Major Eazy: The Italian Campaign

Major Eazy: The Italian Campaign
Major Easy The Italian Campaign review
  • UK publisher / ISBN: Rebellion Treasury of British Comics - 978-1-78108-981-1
  • Volume No.: 1
  • Release date: 2021
  • UPC: 9781781089811
  • Contains adult content?: no
  • Does this pass the Bechdel test?: no
  • Positive minority portrayal?: no

From his introduction in 1970s weekly boys’ comic Battle, the rebellious Major Eazy was an immediate hit with young readers. Based by writer Alan Hebden on Clint Eastwood, but drawn by artist Carlos Ezquerra to resemble James Coburn, Eazy gets things done. He hates authority, he hates red tape, and he hates anyone who makes life harder for his men. A major in the British Army commands up to 120 troops, and unlike others in his position, Eazy’s out in the field with them leading missions from the front, usually in his distinctive Bentley car.

Hebden introduces Eazy taking command of a troop at the foot of Italy in 1943, and broadly follows the path the British army and allies took liberating Italy over the next two years. Hebden’s a history buff, but never loses sight of what the readers want, which is Eazy undertaking impossible missions in style, coming up with unconventional solutions and putting practicality above orders. He’ll be seen fraternising with Germans, understanding many of them no more wanted to be fighting than he did, but despising the ideological Nazis.

Ezquerra was on the cusp of creating Judge Dredd and his world when drawing Eazy, but while Dredd has grown to encompass wildly different artistic interpretations, it’s difficult to imagine anyone else being such a good match for Eazy. Ezquerra revels in the grubby and the gritty of Eazy and his surroundings, loves crashing his car through panel borders, those panels packed with people and their equipment. It’s also a storytelling masterclass considering how much happens in 20-25 panels.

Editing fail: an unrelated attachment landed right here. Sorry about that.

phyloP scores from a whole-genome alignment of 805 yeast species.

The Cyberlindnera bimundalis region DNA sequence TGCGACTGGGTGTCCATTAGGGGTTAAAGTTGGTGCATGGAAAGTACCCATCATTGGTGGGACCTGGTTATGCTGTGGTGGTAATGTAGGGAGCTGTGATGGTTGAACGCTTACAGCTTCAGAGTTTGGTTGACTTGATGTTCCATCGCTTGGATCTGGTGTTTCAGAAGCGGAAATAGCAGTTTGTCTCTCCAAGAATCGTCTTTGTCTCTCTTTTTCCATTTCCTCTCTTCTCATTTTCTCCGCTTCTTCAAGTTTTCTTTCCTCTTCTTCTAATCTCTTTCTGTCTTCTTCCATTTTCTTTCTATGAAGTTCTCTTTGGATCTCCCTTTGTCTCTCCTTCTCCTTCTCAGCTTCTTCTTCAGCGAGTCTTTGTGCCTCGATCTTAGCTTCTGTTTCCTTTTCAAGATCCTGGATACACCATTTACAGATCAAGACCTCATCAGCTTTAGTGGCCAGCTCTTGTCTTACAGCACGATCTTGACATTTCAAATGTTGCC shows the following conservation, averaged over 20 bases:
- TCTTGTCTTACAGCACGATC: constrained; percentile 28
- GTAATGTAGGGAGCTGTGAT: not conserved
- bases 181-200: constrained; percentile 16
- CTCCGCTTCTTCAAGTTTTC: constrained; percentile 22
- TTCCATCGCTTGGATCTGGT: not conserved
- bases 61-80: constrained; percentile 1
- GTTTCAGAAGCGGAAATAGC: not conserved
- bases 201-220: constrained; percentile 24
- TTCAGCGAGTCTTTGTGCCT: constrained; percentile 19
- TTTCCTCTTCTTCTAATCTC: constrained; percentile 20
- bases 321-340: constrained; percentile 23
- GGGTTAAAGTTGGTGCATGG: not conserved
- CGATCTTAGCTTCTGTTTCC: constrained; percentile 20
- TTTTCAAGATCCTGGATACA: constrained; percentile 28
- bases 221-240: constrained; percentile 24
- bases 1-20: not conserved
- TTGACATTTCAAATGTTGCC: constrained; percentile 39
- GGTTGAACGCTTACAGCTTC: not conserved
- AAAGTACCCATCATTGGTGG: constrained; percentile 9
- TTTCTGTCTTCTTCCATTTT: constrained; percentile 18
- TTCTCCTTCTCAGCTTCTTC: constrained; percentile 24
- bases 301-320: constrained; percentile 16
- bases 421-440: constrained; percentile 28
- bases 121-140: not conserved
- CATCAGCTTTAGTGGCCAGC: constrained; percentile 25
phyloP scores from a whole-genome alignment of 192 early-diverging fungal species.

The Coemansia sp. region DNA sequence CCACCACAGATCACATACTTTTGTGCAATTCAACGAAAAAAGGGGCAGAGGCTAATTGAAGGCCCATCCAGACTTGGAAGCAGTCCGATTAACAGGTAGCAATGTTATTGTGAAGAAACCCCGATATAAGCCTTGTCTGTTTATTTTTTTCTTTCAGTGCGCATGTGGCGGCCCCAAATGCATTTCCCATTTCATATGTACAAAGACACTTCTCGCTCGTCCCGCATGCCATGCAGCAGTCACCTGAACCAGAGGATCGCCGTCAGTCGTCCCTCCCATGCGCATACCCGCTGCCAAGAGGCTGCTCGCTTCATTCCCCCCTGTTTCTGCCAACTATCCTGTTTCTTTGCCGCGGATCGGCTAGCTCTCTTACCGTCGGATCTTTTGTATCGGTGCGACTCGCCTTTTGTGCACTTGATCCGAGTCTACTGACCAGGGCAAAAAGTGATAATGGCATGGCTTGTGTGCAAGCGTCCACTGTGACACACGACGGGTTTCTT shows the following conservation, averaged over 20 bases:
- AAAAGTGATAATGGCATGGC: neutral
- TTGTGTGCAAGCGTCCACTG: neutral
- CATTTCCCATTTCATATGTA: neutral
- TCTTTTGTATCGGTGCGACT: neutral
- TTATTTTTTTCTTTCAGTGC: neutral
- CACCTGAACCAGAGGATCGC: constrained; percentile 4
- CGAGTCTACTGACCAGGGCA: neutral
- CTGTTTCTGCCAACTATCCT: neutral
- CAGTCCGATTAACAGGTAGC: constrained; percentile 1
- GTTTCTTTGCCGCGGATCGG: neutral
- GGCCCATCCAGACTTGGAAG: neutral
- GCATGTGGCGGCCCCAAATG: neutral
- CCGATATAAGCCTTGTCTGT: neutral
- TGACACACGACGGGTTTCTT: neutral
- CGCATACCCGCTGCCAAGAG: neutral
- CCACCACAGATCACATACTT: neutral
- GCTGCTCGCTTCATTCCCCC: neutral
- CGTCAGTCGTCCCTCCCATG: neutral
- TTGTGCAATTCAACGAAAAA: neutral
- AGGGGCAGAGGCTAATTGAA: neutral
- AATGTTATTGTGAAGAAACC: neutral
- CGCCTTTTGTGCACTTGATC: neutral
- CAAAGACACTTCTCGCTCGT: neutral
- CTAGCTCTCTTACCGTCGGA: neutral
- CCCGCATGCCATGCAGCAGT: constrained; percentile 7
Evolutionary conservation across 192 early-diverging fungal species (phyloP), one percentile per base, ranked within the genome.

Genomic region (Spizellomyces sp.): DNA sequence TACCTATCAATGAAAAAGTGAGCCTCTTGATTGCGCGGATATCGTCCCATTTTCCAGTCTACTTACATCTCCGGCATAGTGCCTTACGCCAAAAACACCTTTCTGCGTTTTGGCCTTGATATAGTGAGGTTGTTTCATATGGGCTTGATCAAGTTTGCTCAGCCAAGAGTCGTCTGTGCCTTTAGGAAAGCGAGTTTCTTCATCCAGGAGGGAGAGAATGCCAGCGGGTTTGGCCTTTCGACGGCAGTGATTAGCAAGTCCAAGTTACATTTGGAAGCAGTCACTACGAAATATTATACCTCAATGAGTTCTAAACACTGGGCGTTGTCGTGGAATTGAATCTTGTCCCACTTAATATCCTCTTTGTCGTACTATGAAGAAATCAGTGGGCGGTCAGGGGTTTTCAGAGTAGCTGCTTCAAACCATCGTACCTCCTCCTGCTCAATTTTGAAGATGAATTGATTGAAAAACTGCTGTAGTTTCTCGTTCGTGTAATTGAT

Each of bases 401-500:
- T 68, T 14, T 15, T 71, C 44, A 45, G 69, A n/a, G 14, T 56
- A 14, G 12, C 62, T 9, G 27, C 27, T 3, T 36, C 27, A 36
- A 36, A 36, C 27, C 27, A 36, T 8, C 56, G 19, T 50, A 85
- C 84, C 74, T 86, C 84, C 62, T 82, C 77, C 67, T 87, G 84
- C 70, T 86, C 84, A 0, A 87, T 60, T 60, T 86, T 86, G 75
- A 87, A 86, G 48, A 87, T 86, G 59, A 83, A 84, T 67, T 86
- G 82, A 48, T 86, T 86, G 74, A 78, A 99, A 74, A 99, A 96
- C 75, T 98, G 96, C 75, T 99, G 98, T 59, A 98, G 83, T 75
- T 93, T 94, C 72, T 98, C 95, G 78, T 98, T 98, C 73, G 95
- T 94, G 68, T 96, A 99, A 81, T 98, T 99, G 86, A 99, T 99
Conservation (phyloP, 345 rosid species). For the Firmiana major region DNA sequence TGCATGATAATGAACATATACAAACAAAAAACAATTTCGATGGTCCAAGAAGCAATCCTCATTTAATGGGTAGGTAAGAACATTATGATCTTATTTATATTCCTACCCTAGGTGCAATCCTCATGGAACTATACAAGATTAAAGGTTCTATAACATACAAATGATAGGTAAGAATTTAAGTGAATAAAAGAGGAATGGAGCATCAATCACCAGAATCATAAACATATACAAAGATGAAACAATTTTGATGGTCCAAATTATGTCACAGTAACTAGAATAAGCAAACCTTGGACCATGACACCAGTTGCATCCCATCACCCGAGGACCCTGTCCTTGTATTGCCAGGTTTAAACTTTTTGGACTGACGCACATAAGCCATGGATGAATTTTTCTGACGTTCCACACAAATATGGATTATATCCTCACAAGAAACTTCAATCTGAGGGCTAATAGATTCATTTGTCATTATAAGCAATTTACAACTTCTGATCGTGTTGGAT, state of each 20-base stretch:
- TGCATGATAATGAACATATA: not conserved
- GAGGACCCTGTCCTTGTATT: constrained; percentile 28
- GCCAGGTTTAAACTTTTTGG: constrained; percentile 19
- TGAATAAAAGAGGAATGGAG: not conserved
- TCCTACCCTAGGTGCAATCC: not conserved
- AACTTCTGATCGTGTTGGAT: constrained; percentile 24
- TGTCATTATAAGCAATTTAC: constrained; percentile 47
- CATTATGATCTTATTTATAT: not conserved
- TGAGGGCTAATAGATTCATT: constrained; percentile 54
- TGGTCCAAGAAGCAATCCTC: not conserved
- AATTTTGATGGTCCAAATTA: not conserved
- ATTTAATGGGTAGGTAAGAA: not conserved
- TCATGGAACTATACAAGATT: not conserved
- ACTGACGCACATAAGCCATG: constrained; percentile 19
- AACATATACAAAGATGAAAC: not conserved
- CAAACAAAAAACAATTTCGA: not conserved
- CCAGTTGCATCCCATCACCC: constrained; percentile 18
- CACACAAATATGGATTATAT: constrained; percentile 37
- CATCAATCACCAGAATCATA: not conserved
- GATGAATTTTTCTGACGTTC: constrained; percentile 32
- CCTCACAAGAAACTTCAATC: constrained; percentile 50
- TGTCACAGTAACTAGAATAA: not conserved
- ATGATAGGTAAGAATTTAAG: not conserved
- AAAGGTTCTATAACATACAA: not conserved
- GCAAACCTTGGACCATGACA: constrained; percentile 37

The first two-thirds of this collection was reprinted in 2012 as Heart of Iron. That has the benefit of being a hardcover with Hebden providing a longer interview, but the black and white reproduction of colour pages is poor. Here effort has been made to reproduce them accurately, although that’s qualified by noting the colour is basic. Where this paperback collection really pulls ahead is by moving beyond Eazy’s years in Italy.

During the Italian stories Hebden occasionally drops references to a disreputable past. Despite his heroics, Eazy doesn’t like to draw attention, publicity is anathema to the point of faking cowardice in preference to accepting a medal, and he mentions people he doesn’t want to run into again. When it was decided to continue Eazy’s adventures beyond the liberation of Italy, instead of pressing forward, Hebden wound back to summer 1941 and Eazy in the North African desert.

There’s little change. Sand replaces mountains as scenery, and a Bedouin guide named Tewfik is a more visually interesting sounding board than Sarge. Here, though, Hebden was able to use the exploits of David Stirling and his unconventional methods forty years before the SAS Rogue Heroes TV show. The opening episode starts with Eazy and Tewfik driving through a German camp tossing grenades and stealing a tank before the revelation that it was just a beer run, brilliantly encapsulating Eazy’s style and personality.

One significant change in the desert is Hebden no longer feeling the need to compress an adventure into a single chapter. Three are required to deal with a greedy local chieftain, featuring the unlikely but credibly handled teaming of Eazy with German general Rommel. It’s usually only Eazy and Tewfik involved as well, with little sign of any other men Eazy may be commanding. Whether Eazy’s in Italy or Libya, though, he’s involved in still funny and enthralling adventures making the impossible credible, and this is a banging collection.